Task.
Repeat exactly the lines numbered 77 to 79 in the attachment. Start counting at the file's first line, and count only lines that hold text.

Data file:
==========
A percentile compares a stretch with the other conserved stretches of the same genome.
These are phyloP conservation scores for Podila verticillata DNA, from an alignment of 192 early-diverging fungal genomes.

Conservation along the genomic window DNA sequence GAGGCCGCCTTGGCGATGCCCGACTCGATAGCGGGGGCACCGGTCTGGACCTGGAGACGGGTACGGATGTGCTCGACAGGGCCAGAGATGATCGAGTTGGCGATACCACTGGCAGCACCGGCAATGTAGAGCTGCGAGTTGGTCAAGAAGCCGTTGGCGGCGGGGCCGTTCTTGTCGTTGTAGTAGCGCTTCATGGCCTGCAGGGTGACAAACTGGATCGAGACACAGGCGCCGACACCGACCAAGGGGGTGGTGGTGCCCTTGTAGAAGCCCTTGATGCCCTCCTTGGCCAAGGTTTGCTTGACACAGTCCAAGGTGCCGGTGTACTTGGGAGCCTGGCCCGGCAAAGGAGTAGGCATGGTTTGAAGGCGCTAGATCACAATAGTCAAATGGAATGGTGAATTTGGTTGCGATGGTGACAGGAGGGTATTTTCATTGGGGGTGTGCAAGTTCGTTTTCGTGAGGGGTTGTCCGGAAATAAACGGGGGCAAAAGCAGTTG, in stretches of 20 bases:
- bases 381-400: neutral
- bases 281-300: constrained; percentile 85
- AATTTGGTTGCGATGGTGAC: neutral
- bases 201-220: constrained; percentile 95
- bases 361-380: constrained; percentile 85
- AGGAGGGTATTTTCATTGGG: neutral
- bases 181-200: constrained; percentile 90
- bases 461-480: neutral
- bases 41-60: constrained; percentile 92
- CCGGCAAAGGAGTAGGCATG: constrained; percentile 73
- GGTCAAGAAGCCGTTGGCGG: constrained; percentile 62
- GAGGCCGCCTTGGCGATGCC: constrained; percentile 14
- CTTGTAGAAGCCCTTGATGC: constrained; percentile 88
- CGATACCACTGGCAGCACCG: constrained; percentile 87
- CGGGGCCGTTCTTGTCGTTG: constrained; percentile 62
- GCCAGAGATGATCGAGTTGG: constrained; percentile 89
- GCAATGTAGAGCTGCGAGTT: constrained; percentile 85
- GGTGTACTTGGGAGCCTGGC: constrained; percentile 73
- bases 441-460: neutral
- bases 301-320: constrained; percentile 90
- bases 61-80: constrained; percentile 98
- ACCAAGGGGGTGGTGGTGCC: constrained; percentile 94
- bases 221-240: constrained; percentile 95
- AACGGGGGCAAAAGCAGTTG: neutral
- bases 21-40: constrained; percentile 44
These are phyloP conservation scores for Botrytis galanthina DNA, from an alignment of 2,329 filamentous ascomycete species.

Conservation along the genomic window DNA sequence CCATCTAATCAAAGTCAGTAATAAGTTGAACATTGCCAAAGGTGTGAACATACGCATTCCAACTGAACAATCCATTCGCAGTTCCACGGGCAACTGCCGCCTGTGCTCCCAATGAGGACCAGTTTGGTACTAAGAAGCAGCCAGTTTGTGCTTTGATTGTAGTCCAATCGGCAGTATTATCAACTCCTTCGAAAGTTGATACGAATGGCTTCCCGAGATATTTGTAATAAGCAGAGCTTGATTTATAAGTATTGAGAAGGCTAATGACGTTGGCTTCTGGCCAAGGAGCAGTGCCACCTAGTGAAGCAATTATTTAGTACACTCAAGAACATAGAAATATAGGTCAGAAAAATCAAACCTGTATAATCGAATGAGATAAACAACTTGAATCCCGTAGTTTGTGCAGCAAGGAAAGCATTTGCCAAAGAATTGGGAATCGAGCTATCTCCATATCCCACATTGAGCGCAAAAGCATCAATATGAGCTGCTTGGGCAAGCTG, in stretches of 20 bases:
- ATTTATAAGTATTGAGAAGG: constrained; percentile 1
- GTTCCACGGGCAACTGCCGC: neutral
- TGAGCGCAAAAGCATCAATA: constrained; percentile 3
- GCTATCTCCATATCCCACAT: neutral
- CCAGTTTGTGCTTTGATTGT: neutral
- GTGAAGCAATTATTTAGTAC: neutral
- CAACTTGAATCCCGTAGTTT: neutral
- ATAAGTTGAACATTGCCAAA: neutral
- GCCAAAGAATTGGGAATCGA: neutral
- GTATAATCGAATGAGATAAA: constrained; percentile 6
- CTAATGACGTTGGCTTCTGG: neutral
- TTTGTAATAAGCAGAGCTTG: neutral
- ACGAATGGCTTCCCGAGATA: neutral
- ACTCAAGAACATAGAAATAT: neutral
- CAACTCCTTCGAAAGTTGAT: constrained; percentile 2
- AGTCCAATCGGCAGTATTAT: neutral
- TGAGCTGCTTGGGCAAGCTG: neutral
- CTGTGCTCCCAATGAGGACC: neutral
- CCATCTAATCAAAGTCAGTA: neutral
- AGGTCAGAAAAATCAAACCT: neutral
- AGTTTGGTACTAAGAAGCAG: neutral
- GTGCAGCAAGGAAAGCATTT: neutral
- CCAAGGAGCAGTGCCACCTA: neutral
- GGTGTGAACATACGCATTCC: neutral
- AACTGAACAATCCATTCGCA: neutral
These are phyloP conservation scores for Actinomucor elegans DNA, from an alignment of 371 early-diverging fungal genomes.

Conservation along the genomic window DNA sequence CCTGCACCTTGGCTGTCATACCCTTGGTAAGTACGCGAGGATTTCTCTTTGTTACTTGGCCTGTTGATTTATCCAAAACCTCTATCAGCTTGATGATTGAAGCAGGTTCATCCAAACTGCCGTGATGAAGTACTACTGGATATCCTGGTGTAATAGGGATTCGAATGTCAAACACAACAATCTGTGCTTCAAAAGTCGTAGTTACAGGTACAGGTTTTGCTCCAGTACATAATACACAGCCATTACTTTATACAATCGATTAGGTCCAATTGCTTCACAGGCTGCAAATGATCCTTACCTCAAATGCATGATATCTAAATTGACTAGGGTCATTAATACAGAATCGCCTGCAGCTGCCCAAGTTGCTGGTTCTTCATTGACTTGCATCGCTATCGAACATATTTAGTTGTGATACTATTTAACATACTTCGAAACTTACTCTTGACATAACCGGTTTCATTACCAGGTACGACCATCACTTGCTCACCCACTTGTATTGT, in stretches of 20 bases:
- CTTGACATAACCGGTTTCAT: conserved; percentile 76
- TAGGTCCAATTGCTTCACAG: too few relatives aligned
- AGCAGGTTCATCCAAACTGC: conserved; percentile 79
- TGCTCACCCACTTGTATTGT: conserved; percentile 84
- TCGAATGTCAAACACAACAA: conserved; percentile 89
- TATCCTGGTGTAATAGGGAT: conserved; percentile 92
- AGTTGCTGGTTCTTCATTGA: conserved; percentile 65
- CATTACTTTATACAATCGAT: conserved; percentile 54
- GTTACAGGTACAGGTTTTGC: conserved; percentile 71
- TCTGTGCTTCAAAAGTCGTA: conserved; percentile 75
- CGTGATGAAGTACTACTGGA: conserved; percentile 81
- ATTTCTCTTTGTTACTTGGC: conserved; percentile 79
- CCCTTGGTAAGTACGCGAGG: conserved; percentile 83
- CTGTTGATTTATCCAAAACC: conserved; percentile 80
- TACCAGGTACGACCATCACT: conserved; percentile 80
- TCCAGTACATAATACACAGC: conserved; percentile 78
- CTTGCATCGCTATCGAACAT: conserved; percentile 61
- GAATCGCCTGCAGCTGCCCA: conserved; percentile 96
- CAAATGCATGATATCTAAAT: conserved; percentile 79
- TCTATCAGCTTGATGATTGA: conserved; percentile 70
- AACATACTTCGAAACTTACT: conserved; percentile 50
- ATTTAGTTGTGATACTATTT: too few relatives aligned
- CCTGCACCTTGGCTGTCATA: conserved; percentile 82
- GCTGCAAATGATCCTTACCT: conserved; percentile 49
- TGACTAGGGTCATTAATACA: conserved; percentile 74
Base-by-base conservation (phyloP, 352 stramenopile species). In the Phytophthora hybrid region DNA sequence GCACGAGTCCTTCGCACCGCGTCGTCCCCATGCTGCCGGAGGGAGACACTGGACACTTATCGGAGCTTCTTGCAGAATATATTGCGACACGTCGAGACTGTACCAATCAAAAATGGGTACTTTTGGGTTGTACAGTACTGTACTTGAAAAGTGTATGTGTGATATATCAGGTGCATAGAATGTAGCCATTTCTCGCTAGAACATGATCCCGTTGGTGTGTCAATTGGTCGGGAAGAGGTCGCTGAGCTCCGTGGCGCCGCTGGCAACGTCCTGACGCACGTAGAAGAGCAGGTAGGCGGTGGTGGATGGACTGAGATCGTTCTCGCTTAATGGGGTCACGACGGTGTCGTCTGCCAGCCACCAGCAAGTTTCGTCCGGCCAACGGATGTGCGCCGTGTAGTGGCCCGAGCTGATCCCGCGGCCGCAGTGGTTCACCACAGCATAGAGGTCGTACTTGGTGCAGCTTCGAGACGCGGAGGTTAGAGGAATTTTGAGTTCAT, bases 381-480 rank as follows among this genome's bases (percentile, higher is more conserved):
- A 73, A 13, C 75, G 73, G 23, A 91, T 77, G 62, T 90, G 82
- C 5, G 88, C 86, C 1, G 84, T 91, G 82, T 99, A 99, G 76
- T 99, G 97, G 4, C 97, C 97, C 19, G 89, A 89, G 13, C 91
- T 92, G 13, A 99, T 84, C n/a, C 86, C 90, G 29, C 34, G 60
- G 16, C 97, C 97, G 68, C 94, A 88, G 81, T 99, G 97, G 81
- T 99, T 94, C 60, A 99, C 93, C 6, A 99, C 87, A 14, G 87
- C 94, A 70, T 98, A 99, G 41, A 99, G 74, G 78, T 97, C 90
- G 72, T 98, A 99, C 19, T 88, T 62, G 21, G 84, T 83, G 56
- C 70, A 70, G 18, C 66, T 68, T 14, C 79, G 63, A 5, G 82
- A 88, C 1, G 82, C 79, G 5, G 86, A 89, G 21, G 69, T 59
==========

- TCTATCAGCTTGATGATTGA: conserved; percentile 70
- AACATACTTCGAAACTTACT: conserved; percentile 50
- ATTTAGTTGTGATACTATTT: too few relatives aligned